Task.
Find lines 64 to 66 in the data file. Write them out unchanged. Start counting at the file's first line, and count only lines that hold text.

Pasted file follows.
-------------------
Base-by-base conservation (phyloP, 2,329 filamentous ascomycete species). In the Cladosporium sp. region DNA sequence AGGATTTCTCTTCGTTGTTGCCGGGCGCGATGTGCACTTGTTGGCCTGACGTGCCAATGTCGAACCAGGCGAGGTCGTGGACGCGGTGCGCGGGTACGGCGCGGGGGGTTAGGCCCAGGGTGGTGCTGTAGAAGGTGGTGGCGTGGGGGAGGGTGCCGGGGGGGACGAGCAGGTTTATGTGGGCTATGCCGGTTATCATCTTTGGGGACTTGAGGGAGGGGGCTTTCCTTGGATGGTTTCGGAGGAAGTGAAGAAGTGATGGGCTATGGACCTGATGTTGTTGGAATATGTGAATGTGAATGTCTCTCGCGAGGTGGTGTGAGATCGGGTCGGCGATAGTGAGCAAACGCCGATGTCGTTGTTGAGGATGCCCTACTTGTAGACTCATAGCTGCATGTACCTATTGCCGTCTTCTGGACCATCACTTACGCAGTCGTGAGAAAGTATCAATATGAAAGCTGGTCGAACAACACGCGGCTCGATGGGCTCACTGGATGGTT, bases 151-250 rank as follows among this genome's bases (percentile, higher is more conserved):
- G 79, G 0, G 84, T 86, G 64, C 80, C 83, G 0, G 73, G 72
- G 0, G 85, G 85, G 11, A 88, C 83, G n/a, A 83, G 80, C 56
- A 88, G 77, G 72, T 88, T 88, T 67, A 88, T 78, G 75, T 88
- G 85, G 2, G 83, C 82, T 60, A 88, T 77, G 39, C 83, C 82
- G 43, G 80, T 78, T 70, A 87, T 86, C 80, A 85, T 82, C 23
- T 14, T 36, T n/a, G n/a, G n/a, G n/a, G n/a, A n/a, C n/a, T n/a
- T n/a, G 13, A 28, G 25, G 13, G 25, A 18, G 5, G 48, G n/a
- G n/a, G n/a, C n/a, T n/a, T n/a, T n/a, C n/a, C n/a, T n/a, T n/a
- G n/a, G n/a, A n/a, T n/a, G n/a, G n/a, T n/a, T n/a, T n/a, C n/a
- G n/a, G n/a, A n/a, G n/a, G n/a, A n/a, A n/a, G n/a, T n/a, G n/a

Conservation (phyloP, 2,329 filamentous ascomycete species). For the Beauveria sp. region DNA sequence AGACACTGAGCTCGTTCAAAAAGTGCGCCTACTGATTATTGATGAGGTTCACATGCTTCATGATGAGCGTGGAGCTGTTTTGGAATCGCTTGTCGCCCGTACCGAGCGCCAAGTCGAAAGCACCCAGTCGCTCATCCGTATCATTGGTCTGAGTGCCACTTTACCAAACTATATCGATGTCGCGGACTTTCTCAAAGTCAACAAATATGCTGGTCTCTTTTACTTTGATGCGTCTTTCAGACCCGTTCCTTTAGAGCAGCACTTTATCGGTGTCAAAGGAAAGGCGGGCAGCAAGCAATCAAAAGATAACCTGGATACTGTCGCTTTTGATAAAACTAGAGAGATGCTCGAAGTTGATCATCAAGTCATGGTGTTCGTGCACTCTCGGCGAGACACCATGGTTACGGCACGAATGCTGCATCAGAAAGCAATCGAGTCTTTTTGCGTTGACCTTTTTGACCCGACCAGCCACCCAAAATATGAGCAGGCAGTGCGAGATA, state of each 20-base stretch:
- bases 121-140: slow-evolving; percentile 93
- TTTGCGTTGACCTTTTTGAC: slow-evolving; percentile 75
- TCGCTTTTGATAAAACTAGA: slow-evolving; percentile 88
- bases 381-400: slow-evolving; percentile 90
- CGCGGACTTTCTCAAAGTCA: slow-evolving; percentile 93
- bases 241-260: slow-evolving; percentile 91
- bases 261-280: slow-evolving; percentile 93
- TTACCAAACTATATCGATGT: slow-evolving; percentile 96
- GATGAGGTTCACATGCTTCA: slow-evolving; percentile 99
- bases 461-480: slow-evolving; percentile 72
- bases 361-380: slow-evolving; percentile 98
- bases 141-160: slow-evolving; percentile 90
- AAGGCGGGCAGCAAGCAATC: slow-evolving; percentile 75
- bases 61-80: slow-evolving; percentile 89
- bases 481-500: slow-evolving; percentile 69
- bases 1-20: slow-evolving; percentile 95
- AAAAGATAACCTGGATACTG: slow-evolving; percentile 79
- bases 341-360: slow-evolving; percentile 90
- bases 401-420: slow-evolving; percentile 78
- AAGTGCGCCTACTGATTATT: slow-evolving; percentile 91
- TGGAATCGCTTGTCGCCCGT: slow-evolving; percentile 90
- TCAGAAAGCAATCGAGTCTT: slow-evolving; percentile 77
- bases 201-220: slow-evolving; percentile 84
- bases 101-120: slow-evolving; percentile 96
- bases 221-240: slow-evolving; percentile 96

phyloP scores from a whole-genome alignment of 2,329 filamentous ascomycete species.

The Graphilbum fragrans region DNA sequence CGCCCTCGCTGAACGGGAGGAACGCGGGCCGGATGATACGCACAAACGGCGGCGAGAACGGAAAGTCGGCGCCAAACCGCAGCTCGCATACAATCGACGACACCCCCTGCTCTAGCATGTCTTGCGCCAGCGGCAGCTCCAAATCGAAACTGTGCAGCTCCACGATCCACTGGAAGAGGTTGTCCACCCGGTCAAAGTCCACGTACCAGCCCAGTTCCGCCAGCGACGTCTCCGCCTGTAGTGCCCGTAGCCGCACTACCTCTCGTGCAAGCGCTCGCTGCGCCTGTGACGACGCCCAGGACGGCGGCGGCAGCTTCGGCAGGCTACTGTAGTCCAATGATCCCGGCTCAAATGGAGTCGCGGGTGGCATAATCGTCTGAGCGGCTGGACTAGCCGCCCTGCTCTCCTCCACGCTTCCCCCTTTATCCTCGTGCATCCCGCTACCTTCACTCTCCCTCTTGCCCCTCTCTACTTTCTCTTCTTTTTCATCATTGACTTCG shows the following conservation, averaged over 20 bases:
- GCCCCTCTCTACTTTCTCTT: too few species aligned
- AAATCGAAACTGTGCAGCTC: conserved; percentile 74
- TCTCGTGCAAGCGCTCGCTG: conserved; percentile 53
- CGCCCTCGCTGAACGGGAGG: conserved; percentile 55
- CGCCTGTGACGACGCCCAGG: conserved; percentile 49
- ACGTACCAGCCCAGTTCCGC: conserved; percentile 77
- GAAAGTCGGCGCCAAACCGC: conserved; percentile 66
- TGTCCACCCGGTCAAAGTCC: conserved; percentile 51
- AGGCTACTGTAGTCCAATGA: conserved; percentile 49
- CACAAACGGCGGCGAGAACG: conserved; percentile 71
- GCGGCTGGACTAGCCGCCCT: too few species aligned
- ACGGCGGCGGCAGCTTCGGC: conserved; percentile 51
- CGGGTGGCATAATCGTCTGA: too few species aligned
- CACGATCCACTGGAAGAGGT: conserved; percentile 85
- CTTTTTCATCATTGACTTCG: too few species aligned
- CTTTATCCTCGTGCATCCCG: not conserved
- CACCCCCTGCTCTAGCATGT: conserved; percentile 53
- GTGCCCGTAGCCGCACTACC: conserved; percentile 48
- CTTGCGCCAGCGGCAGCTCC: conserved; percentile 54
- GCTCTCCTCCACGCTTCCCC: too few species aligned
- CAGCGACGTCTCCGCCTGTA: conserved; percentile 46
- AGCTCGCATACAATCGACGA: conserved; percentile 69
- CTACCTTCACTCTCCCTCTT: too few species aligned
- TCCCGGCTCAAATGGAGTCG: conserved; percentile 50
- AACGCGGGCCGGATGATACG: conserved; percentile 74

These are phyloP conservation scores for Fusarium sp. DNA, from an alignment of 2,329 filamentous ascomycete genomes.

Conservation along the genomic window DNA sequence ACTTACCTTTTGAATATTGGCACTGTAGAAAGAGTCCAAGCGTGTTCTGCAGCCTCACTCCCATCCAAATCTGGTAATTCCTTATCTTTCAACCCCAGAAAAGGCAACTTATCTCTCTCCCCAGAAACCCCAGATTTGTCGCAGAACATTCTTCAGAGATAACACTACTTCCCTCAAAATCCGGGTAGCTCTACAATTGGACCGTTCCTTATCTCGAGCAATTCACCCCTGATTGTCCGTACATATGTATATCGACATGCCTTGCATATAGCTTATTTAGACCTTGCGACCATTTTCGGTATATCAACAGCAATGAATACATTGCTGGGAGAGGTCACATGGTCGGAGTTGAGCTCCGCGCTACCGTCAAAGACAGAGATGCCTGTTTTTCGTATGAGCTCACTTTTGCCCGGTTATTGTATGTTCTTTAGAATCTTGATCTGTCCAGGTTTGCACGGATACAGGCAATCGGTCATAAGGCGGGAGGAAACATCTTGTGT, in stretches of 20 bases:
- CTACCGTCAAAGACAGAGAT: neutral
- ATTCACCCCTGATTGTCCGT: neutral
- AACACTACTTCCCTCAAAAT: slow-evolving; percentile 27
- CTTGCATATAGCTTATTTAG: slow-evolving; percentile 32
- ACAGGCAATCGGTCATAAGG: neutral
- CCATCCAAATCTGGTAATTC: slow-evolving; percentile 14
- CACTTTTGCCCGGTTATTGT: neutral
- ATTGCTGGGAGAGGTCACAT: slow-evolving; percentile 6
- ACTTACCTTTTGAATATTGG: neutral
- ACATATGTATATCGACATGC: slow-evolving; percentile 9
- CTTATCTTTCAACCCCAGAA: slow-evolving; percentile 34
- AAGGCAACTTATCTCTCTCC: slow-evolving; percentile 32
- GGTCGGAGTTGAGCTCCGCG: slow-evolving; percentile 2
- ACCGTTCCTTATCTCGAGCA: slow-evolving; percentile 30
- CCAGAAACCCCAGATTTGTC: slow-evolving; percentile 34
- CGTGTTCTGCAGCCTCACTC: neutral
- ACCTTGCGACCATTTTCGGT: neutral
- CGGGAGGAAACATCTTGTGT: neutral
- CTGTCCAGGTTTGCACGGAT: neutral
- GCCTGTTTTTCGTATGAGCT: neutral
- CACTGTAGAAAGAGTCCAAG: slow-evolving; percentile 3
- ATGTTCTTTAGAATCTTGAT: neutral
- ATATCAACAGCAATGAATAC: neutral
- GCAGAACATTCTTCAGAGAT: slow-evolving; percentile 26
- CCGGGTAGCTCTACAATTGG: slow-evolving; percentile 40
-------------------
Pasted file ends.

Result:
- AACGCGGGCCGGATGATACG: conserved; percentile 74

These are phyloP conservation scores for Fusarium sp. DNA, from an alignment of 2,329 filamentous ascomycete genomes.

Conservation along the genomic window DNA sequence ACTTACCTTTTGAATATTGGCACTGTAGAAAGAGTCCAAGCGTGTTCTGCAGCCTCACTCCCATCCAAATCTGGTAATTCCTTATCTTTCAACCCCAGAAAAGGCAACTTATCTCTCTCCCCAGAAACCCCAGATTTGTCGCAGAACATTCTTCAGAGATAACACTACTTCCCTCAAAATCCGGGTAGCTCTACAATTGGACCGTTCCTTATCTCGAGCAATTCACCCCTGATTGTCCGTACATATGTATATCGACATGCCTTGCATATAGCTTATTTAGACCTTGCGACCATTTTCGGTATATCAACAGCAATGAATACATTGCTGGGAGAGGTCACATGGTCGGAGTTGAGCTCCGCGCTACCGTCAAAGACAGAGATGCCTGTTTTTCGTATGAGCTCACTTTTGCCCGGTTATTGTATGTTCTTTAGAATCTTGATCTGTCCAGGTTTGCACGGATACAGGCAATCGGTCATAAGGCGGGAGGAAACATCTTGTGT, in stretches of 20 bases: